Yvonne Balcer Dear Editor:Jersey City is introducing legislation that might have life changing consequences for its residents. The first is the introduction of recreational marijuana. While the state benefits greatly, most likely the local residents will be stuck with higher car insurance rates with undeniably increase of car accidents. Recreational marijuana has contributed to more fatal accidents according to the Denver Post, the daily newspaper in Colorado. It is the reason many towns in New Jersey said they will not have recreational marijuana; they do not want to put that strain on their police enforcing traffic violations.The second is the removal of burlesque from the city codes. While I will admit, there are more racy videos and movies on the internet, those archaic laws have kept Jersey City from becoming Newark with their adult entertainment establishments and Times Square during the 1960s to the 1980s. Times Square was a seedy place when Burlesque, go-go clubs, and peep shows littered the area. Adult entertainment attracts crime.Newark is still a high crime while Times Square has improved its image when New York City closed down these adult entertainment places. This is similar to the State of New Jersey changing the requirements for bail because they felt it discriminated against poor people. Yet even Newark Mayor Ras Baraka said too many defendants facing firearms charges are allowed back onto the streets within hours of their arrest. This is another example of a bill being passed without addressing the negative impact of a law.In the need to be politically correct, I don’t think Jersey City has thought of the consequences that might affect the residents of Jersey City.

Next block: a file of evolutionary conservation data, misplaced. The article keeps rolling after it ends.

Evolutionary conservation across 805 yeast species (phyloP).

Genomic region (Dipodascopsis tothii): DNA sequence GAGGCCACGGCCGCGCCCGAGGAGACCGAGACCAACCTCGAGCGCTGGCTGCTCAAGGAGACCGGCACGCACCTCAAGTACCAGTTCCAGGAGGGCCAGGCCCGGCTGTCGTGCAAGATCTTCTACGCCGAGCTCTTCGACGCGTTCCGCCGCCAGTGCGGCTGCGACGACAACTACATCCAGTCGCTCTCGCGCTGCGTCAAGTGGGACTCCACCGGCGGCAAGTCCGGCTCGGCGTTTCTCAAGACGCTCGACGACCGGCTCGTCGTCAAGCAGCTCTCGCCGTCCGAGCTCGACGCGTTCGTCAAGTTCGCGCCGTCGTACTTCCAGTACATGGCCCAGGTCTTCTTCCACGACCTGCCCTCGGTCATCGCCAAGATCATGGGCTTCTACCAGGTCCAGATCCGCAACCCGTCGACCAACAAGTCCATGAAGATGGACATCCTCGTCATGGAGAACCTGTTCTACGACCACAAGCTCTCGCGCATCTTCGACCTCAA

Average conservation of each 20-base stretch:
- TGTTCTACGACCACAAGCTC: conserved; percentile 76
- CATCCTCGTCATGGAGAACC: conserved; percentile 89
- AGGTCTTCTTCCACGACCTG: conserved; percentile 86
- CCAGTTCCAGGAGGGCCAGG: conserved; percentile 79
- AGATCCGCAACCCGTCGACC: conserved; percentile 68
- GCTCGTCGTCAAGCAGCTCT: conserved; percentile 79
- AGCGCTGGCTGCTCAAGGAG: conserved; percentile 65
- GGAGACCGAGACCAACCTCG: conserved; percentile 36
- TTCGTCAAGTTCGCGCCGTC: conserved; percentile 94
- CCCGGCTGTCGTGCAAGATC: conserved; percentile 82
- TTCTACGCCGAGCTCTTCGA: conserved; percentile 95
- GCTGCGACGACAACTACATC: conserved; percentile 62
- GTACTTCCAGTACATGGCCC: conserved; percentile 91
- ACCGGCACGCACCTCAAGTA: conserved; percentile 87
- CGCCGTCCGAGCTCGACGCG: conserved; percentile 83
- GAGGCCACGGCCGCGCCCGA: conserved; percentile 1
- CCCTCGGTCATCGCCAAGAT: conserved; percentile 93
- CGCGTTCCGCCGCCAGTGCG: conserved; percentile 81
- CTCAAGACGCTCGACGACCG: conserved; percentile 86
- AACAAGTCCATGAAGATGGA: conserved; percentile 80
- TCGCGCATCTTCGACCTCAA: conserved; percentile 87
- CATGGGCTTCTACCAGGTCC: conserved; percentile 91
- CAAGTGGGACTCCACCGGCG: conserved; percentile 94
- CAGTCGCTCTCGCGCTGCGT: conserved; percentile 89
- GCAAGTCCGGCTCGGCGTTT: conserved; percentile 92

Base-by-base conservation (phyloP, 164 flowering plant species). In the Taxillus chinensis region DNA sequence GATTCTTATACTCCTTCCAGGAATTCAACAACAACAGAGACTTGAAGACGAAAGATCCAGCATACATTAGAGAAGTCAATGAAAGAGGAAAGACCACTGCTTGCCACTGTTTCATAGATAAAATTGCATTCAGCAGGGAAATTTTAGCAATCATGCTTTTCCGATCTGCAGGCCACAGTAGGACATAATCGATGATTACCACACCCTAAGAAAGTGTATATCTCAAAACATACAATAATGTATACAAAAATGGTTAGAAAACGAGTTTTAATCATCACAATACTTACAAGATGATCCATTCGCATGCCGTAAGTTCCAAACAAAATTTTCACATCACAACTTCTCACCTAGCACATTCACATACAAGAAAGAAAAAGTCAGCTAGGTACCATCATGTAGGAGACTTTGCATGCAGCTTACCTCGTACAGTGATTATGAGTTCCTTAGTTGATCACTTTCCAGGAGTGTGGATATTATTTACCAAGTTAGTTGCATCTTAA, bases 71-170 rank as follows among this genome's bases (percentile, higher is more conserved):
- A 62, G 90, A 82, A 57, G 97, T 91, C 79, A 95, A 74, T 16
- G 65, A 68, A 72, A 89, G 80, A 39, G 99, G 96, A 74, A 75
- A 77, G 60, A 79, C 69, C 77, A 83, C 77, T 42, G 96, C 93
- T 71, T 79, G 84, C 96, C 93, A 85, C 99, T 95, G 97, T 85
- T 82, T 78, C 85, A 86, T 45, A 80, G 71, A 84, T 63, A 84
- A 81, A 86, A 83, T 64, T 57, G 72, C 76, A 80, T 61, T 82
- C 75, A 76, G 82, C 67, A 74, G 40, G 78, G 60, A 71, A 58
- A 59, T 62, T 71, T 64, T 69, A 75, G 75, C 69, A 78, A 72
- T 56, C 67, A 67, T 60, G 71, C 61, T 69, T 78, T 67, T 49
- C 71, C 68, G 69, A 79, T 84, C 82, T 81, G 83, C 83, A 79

Homeowners, businesses, and renewable energy manufacturers, installers and developers met today to call for the expansion of Vermont’s net-metering program. At a State House press conference, members of Renewable Energy Vermont (REV), the state’s leading trade association for the renewable energy industry joined Vermont home and business owners and leadership from the House Natural Resources and Energy Committee to discuss the role of Vermont’s net-metering law in creating jobs and deploying home-grown renewable energy to Vermonters.Afterward, the group testified before the House Natural Resources and Energy Committee.‘Net metering has been a cornerstone program for Vermonters growing locally produced, renewable power,’ says REV Board Chair and VERA V.P. Martha Staskus. ‘Expanding the program will spur the development of new renewable energy systems, produce additional economic growth, and create more jobs at no cost to the state.’Net metering allows Vermont rate-payers to generate their own power using renewable energy systems. Excess power they generate can be fed back to their utilities, running their electric meters backwards. This successful program originally enacted by the Vermont Legislature in 1998 has resulted in nearly 1,300 solar, wind, and digester installations across the state with a total capacity of over 11MW of local renewable power. About Renewable Energy Vermont (REV), www.revermont.org(link is external)REV is a nonprofit, nonpartisan trade association representing nearly 300 businesses, individuals, colleges and others committed to reducing our reliance on fossil fuels and expanding the availability of renewable sources of energy in Vermont. MONTPELIER, Vermont | January 28, 2011 – ###